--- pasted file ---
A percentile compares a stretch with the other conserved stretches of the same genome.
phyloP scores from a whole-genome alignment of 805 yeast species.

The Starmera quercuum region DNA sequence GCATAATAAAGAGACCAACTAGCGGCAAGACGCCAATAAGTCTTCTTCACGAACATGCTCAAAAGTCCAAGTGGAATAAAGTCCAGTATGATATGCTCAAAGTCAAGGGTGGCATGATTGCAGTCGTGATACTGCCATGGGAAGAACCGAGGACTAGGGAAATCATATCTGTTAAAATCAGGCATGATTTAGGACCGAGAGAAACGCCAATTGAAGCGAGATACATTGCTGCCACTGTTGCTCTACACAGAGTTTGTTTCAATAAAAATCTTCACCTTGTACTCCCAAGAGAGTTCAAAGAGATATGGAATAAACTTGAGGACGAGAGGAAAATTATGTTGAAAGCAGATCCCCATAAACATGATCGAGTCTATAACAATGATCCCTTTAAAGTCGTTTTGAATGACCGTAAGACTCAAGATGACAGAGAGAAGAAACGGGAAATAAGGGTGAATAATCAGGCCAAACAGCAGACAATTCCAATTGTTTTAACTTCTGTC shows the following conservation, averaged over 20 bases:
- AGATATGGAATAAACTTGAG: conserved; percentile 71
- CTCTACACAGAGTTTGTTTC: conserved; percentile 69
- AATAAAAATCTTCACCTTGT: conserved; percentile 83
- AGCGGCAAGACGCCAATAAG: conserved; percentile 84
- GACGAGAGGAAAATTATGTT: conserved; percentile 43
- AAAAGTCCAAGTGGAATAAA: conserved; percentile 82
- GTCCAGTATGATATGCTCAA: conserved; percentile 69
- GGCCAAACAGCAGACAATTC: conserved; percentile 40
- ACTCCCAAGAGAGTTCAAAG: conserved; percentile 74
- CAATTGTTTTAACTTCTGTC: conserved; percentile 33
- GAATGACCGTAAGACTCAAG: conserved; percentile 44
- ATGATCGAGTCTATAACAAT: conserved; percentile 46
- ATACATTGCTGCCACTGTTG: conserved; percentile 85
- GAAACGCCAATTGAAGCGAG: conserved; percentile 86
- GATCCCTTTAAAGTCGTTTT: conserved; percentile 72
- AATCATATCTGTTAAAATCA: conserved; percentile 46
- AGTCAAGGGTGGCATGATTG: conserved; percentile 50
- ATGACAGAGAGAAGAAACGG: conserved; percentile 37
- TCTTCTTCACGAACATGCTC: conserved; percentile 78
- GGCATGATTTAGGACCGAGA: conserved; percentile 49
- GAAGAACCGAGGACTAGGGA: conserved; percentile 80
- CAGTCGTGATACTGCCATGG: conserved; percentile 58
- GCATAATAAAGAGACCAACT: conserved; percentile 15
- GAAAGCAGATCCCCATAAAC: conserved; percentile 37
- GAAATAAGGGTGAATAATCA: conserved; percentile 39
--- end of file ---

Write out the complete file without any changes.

A percentile compares a stretch with the other conserved stretches of the same genome.
phyloP scores from a whole-genome alignment of 805 yeast species.

The Starmera quercuum region DNA sequence GCATAATAAAGAGACCAACTAGCGGCAAGACGCCAATAAGTCTTCTTCACGAACATGCTCAAAAGTCCAAGTGGAATAAAGTCCAGTATGATATGCTCAAAGTCAAGGGTGGCATGATTGCAGTCGTGATACTGCCATGGGAAGAACCGAGGACTAGGGAAATCATATCTGTTAAAATCAGGCATGATTTAGGACCGAGAGAAACGCCAATTGAAGCGAGATACATTGCTGCCACTGTTGCTCTACACAGAGTTTGTTTCAATAAAAATCTTCACCTTGTACTCCCAAGAGAGTTCAAAGAGATATGGAATAAACTTGAGGACGAGAGGAAAATTATGTTGAAAGCAGATCCCCATAAACATGATCGAGTCTATAACAATGATCCCTTTAAAGTCGTTTTGAATGACCGTAAGACTCAAGATGACAGAGAGAAGAAACGGGAAATAAGGGTGAATAATCAGGCCAAACAGCAGACAATTCCAATTGTTTTAACTTCTGTC shows the following conservation, averaged over 20 bases:
- AGATATGGAATAAACTTGAG: conserved; percentile 71
- CTCTACACAGAGTTTGTTTC: conserved; percentile 69
- AATAAAAATCTTCACCTTGT: conserved; percentile 83
- AGCGGCAAGACGCCAATAAG: conserved; percentile 84
- GACGAGAGGAAAATTATGTT: conserved; percentile 43
- AAAAGTCCAAGTGGAATAAA: conserved; percentile 82
- GTCCAGTATGATATGCTCAA: conserved; percentile 69
- GGCCAAACAGCAGACAATTC: conserved; percentile 40
- ACTCCCAAGAGAGTTCAAAG: conserved; percentile 74
- CAATTGTTTTAACTTCTGTC: conserved; percentile 33
- GAATGACCGTAAGACTCAAG: conserved; percentile 44
- ATGATCGAGTCTATAACAAT: conserved; percentile 46
- ATACATTGCTGCCACTGTTG: conserved; percentile 85
- GAAACGCCAATTGAAGCGAG: conserved; percentile 86
- GATCCCTTTAAAGTCGTTTT: conserved; percentile 72
- AATCATATCTGTTAAAATCA: conserved; percentile 46
- AGTCAAGGGTGGCATGATTG: conserved; percentile 50
- ATGACAGAGAGAAGAAACGG: conserved; percentile 37
- TCTTCTTCACGAACATGCTC: conserved; percentile 78
- GGCATGATTTAGGACCGAGA: conserved; percentile 49
- GAAGAACCGAGGACTAGGGA: conserved; percentile 80
- CAGTCGTGATACTGCCATGG: conserved; percentile 58
- GCATAATAAAGAGACCAACT: conserved; percentile 15
- GAAAGCAGATCCCCATAAAC: conserved; percentile 37
- GAAATAAGGGTGAATAATCA: conserved; percentile 39